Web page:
It’s interesting that John refers to God’s commands as “not burdensome.” This word means “heavy, severe, strict, stern, cruel and oppressive.” Let’s face it. Sometimes God’s commands do feel constrictive but here’s the deal. Because they are given in the context of love, they are for our benefit.
The Pharisees were all about forcing man-made rules and regulations on people according to Matthew 23:4: “They tie up heavy loads and put them on men’s shoulders, but they themselves are not willing to lift a finger to move them.” Jesus came to lift our load and through the new birth, His law is now written on our hearts, so that out of relationship, we will want to do what He wants us to do. Listen. If you labor under God’s commands it might be because you don’t love Him as you ought.
- We will leave the bad behind. We see this in verses 4-5: “For everyone born of God overcomes the world. This is the victory that has overcome the world, even our faith. Who is it that overcomes the world? Only he who believes that Jesus is the Son of God.” Notice that “overcomes” is used twice and is in the present tense, meaning that it is ongoing. And the word “overcome” is in the past tense, meaning that the victory has already been won as Jesus stated in John 16:33: “I have told you these things, so that in me you may have peace. In this world you will have trouble. But take heart! I have overcome the world.”
come to church with the smell of battle on us
“Overcome” comes from the Greek word nike, which means “victory, conquest, and to prevail.” It carries with it the idea of struggle. We should come to church with the smell of battle on us. To grow in faith, there is always a fight involved, for we are in an unseen battle…all the time, everywhere we go, with whatever we are doing. The Christian life is not easy. Too many of us settle for surviving, when we’re called to be thriving. We’re overwhelmed, not overcoming. Friends, please don’t just try harder; the only way to overcome is by trusting in the victory that Jesus has already won. That’s what we read in Revelation 12:11: “They overcame him by the blood of the Lamb and by the word of their testimony; they did not love their lives so much as to shrink from death.”
Understand your identity as a born one of God and exercise your faith to overcome the world. And remember this, it’s not automatic. We must remain vigilant against the world, the flesh and the devil. Don’t be like a guy named Demas who bailed on Paul as seen in 2 Timothy 4:10: “Demas, because he loved this world, has deserted me.”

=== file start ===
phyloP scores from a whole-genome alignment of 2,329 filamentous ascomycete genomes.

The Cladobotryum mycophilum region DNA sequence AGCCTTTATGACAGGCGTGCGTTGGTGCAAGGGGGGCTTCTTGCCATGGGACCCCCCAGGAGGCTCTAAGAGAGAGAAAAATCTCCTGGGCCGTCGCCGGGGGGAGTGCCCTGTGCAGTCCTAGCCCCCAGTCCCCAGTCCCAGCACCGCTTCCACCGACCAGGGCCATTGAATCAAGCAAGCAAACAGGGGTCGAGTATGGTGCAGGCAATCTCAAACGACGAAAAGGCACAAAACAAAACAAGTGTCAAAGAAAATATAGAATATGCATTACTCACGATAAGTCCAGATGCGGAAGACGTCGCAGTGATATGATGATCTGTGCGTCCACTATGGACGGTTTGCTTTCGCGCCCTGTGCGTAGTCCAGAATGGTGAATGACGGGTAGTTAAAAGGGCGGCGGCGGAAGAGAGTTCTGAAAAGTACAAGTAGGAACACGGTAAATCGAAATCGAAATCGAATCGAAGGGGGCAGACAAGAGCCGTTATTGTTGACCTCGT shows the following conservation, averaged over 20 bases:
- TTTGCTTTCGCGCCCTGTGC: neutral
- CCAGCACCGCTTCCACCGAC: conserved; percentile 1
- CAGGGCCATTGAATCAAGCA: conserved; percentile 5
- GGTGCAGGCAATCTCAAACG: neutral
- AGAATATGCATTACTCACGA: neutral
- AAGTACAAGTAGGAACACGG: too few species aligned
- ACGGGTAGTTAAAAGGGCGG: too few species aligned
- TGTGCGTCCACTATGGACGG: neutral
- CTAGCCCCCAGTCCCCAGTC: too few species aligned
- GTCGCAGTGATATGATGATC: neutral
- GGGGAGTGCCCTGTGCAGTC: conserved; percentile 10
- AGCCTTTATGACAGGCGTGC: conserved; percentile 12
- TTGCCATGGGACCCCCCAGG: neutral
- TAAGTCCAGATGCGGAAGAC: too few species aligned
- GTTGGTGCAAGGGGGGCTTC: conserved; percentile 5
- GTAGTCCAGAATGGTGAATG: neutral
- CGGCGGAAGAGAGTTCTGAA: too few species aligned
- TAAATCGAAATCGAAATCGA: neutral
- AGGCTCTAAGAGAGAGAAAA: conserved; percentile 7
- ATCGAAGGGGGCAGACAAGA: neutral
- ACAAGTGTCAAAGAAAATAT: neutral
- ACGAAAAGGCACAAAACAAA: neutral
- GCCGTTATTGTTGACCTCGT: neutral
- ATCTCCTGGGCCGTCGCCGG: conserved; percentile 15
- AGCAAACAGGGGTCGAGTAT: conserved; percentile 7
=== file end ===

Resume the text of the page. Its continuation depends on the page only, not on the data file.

We could say it like this: Instead of always being overwhelmed, God wants us to be overcomers. And we are overcomers because of what Jesus has already done. We don’t work for victory; we have the victory. Faith is not the means to the goal of victory; faith is the victory because our faith is centered in Jesus, who is the Victor!
Signs of the Savior
We’ve looked at three signs that give us certainty about our salvation. Now let’s see three signs that show that the Savior is who He said He was. These signs make for a triple trustworthy testimony.
These next verses are very difficult to understand at first blush, but when properly interpreted, they give us great confidence in our faith. Let’s read 1 John 5:6-8: “This is the one who came by water and blood – Jesus Christ. He did not come by water only, but by water and blood. And it is the Spirit who testifies, because the Spirit is the truth. For there are three that testify: the Spirit, the water and the blood; and the three are in agreement.”
Before diving in, it’s important to know that in the Jewish mind, testimony was only accepted if two or three witnesses could agree on the facts. This is most clearly seen in Deuteronomy 19:15: “One witness is not enough to convict a man accused of any crime or offense he may have committed. A matter must be established by the testimony of two or three witnesses.” Here John is calling on three witnesses – the water, the blood and the Spirit.
Some have understood the water and the blood to refer to John 19:34: “Instead, one of the soldiers pierced Jesus’ side with a spear, bringing a sudden flow of blood and water.” Others see allusions to the Old Testament concept of purification represented by water and pardon represented by blood. Still others think that this refers to the ordinances of baptism and communion.
While there is certainly some rationale for these possibilities, John is clearly combating the Gnostic heresy that mistakenly taught that divinity descended on Jesus at his baptism and then left him before He died on the cross. Thus, they claimed that the “Christ” did not experience death. John calls on the witness of the water at Jesus’ baptism and the testimony of His blood as proof of His death on the cross.
People today still reject the idea that God became a man to give His life as a payment for our sin. Listen to what the Believer’s Bible Commentary says: “It seems that the human heart is perpetually trying to rid itself of the doctrine of the atonement. Men would like to have the Lord Jesus as a perfect Man, the ideal Example, who has given us a marvelous code of morals. But John here insists that the Lord Jesus is not only Perfect Man, but Perfect God also…Men say to Christ, ‘Come down from the cross and we will believe in You.’ If they can just eliminate the cross from their thinking, they will be happy. But John says, ‘No. You cannot have the Lord Jesus Christ apart from His perfect redemptive work at Calvary.”